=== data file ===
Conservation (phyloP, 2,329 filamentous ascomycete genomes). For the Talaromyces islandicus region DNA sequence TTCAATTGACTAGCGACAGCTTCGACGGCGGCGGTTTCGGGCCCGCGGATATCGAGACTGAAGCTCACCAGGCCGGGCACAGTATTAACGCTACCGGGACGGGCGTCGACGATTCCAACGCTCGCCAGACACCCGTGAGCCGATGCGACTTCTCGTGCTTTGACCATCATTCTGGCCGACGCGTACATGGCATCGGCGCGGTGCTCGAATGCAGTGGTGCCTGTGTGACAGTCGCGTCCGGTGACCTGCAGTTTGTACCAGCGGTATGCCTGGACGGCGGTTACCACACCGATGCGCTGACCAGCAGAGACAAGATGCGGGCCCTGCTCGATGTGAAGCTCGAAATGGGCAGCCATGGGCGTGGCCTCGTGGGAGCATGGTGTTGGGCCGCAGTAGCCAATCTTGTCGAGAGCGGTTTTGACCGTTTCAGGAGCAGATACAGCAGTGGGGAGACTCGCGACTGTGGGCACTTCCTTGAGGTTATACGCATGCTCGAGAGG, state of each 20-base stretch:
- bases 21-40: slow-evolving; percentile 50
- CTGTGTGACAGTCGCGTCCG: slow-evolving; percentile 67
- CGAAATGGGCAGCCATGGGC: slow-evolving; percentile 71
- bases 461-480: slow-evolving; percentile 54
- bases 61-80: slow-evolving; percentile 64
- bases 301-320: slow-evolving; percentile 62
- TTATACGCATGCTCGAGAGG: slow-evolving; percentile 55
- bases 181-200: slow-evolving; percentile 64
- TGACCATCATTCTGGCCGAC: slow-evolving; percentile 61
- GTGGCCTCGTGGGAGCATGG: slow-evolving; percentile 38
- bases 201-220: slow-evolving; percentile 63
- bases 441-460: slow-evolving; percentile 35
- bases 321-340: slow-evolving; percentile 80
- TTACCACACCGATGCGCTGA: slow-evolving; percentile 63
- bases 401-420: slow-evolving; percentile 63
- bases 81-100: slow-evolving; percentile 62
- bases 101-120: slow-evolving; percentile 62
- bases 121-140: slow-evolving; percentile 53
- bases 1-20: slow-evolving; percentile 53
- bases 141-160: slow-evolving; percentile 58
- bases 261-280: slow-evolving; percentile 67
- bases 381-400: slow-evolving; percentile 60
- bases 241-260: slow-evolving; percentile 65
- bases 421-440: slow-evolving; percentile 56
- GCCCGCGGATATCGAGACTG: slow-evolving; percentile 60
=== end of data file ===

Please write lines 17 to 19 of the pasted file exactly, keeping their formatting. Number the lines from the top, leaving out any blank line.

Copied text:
- bases 81-100: slow-evolving; percentile 62
- bases 101-120: slow-evolving; percentile 62
- bases 121-140: slow-evolving; percentile 53